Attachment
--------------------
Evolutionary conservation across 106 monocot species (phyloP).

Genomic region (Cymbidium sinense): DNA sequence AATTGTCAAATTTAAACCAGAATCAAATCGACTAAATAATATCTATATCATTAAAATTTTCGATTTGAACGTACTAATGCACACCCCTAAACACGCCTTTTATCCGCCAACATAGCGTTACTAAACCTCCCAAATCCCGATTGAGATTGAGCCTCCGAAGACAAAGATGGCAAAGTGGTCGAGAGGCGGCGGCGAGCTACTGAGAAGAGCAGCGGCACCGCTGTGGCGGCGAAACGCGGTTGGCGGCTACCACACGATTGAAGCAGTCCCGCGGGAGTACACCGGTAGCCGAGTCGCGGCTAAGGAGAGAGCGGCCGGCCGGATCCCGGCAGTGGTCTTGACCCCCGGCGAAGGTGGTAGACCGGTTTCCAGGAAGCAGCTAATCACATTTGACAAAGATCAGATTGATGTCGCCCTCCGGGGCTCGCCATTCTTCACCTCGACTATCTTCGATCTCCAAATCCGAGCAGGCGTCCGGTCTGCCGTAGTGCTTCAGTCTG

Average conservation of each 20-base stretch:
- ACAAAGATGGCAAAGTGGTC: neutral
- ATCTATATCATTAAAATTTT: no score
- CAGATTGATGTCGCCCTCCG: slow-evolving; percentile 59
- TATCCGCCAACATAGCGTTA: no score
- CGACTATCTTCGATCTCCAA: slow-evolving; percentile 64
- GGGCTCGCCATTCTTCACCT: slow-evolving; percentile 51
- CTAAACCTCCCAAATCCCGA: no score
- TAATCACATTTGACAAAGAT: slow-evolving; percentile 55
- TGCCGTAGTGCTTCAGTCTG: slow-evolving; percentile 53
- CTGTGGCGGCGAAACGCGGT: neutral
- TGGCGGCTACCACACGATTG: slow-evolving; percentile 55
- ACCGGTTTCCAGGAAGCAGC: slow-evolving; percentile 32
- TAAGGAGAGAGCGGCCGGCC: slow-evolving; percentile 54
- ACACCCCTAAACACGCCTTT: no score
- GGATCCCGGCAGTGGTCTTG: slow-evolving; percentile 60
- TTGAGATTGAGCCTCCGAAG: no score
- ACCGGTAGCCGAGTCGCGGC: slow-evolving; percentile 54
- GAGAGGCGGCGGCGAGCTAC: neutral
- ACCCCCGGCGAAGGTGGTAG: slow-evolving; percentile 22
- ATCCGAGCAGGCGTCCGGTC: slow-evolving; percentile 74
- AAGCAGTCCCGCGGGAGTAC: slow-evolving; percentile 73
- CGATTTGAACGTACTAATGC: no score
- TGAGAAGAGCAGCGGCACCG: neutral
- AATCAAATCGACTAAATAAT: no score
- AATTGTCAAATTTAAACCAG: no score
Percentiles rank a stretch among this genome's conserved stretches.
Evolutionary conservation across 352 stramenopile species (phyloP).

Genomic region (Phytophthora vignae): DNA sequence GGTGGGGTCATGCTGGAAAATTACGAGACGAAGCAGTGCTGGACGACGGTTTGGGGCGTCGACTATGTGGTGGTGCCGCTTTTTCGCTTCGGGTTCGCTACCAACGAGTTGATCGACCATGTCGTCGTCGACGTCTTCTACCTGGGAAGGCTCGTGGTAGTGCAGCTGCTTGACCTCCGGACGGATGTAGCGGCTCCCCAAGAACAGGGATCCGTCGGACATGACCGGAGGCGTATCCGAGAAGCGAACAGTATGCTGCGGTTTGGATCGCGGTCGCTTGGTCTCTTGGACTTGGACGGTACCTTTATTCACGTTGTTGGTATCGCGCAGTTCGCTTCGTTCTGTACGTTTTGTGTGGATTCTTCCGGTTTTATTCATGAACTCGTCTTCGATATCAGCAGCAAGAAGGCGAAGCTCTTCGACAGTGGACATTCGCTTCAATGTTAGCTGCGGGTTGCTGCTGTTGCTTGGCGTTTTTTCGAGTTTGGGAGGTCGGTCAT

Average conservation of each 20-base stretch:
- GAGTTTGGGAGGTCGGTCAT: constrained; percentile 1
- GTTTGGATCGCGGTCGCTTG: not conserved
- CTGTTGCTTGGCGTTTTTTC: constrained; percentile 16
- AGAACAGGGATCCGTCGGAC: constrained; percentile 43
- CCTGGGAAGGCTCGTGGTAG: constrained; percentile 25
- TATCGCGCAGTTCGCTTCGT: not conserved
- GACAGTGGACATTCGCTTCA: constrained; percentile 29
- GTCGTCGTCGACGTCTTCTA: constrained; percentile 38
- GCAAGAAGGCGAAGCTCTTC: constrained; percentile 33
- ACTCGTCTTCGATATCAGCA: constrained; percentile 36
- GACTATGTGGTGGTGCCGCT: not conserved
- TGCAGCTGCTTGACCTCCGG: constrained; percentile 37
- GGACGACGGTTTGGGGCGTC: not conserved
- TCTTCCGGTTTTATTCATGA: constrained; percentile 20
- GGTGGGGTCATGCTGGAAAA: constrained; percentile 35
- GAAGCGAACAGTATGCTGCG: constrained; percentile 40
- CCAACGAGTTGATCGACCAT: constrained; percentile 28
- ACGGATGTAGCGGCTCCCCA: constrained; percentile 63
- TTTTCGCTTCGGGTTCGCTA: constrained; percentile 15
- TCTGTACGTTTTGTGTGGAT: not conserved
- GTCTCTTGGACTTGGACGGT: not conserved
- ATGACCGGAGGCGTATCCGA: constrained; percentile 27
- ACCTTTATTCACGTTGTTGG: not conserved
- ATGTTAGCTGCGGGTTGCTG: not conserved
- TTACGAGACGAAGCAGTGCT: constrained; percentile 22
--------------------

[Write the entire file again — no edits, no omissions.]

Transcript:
Evolutionary conservation across 106 monocot species (phyloP).

Genomic region (Cymbidium sinense): DNA sequence AATTGTCAAATTTAAACCAGAATCAAATCGACTAAATAATATCTATATCATTAAAATTTTCGATTTGAACGTACTAATGCACACCCCTAAACACGCCTTTTATCCGCCAACATAGCGTTACTAAACCTCCCAAATCCCGATTGAGATTGAGCCTCCGAAGACAAAGATGGCAAAGTGGTCGAGAGGCGGCGGCGAGCTACTGAGAAGAGCAGCGGCACCGCTGTGGCGGCGAAACGCGGTTGGCGGCTACCACACGATTGAAGCAGTCCCGCGGGAGTACACCGGTAGCCGAGTCGCGGCTAAGGAGAGAGCGGCCGGCCGGATCCCGGCAGTGGTCTTGACCCCCGGCGAAGGTGGTAGACCGGTTTCCAGGAAGCAGCTAATCACATTTGACAAAGATCAGATTGATGTCGCCCTCCGGGGCTCGCCATTCTTCACCTCGACTATCTTCGATCTCCAAATCCGAGCAGGCGTCCGGTCTGCCGTAGTGCTTCAGTCTG

Average conservation of each 20-base stretch:
- ACAAAGATGGCAAAGTGGTC: neutral
- ATCTATATCATTAAAATTTT: no score
- CAGATTGATGTCGCCCTCCG: slow-evolving; percentile 59
- TATCCGCCAACATAGCGTTA: no score
- CGACTATCTTCGATCTCCAA: slow-evolving; percentile 64
- GGGCTCGCCATTCTTCACCT: slow-evolving; percentile 51
- CTAAACCTCCCAAATCCCGA: no score
- TAATCACATTTGACAAAGAT: slow-evolving; percentile 55
- TGCCGTAGTGCTTCAGTCTG: slow-evolving; percentile 53
- CTGTGGCGGCGAAACGCGGT: neutral
- TGGCGGCTACCACACGATTG: slow-evolving; percentile 55
- ACCGGTTTCCAGGAAGCAGC: slow-evolving; percentile 32
- TAAGGAGAGAGCGGCCGGCC: slow-evolving; percentile 54
- ACACCCCTAAACACGCCTTT: no score
- GGATCCCGGCAGTGGTCTTG: slow-evolving; percentile 60
- TTGAGATTGAGCCTCCGAAG: no score
- ACCGGTAGCCGAGTCGCGGC: slow-evolving; percentile 54
- GAGAGGCGGCGGCGAGCTAC: neutral
- ACCCCCGGCGAAGGTGGTAG: slow-evolving; percentile 22
- ATCCGAGCAGGCGTCCGGTC: slow-evolving; percentile 74
- AAGCAGTCCCGCGGGAGTAC: slow-evolving; percentile 73
- CGATTTGAACGTACTAATGC: no score
- TGAGAAGAGCAGCGGCACCG: neutral
- AATCAAATCGACTAAATAAT: no score
- AATTGTCAAATTTAAACCAG: no score
Percentiles rank a stretch among this genome's conserved stretches.
Evolutionary conservation across 352 stramenopile species (phyloP).

Genomic region (Phytophthora vignae): DNA sequence GGTGGGGTCATGCTGGAAAATTACGAGACGAAGCAGTGCTGGACGACGGTTTGGGGCGTCGACTATGTGGTGGTGCCGCTTTTTCGCTTCGGGTTCGCTACCAACGAGTTGATCGACCATGTCGTCGTCGACGTCTTCTACCTGGGAAGGCTCGTGGTAGTGCAGCTGCTTGACCTCCGGACGGATGTAGCGGCTCCCCAAGAACAGGGATCCGTCGGACATGACCGGAGGCGTATCCGAGAAGCGAACAGTATGCTGCGGTTTGGATCGCGGTCGCTTGGTCTCTTGGACTTGGACGGTACCTTTATTCACGTTGTTGGTATCGCGCAGTTCGCTTCGTTCTGTACGTTTTGTGTGGATTCTTCCGGTTTTATTCATGAACTCGTCTTCGATATCAGCAGCAAGAAGGCGAAGCTCTTCGACAGTGGACATTCGCTTCAATGTTAGCTGCGGGTTGCTGCTGTTGCTTGGCGTTTTTTCGAGTTTGGGAGGTCGGTCAT

Average conservation of each 20-base stretch:
- GAGTTTGGGAGGTCGGTCAT: constrained; percentile 1
- GTTTGGATCGCGGTCGCTTG: not conserved
- CTGTTGCTTGGCGTTTTTTC: constrained; percentile 16
- AGAACAGGGATCCGTCGGAC: constrained; percentile 43
- CCTGGGAAGGCTCGTGGTAG: constrained; percentile 25
- TATCGCGCAGTTCGCTTCGT: not conserved
- GACAGTGGACATTCGCTTCA: constrained; percentile 29
- GTCGTCGTCGACGTCTTCTA: constrained; percentile 38
- GCAAGAAGGCGAAGCTCTTC: constrained; percentile 33
- ACTCGTCTTCGATATCAGCA: constrained; percentile 36
- GACTATGTGGTGGTGCCGCT: not conserved
- TGCAGCTGCTTGACCTCCGG: constrained; percentile 37
- GGACGACGGTTTGGGGCGTC: not conserved
- TCTTCCGGTTTTATTCATGA: constrained; percentile 20
- GGTGGGGTCATGCTGGAAAA: constrained; percentile 35
- GAAGCGAACAGTATGCTGCG: constrained; percentile 40
- CCAACGAGTTGATCGACCAT: constrained; percentile 28
- ACGGATGTAGCGGCTCCCCA: constrained; percentile 63
- TTTTCGCTTCGGGTTCGCTA: constrained; percentile 15
- TCTGTACGTTTTGTGTGGAT: not conserved
- GTCTCTTGGACTTGGACGGT: not conserved
- ATGACCGGAGGCGTATCCGA: constrained; percentile 27
- ACCTTTATTCACGTTGTTGG: not conserved
- ATGTTAGCTGCGGGTTGCTG: not conserved
- TTACGAGACGAAGCAGTGCT: constrained; percentile 22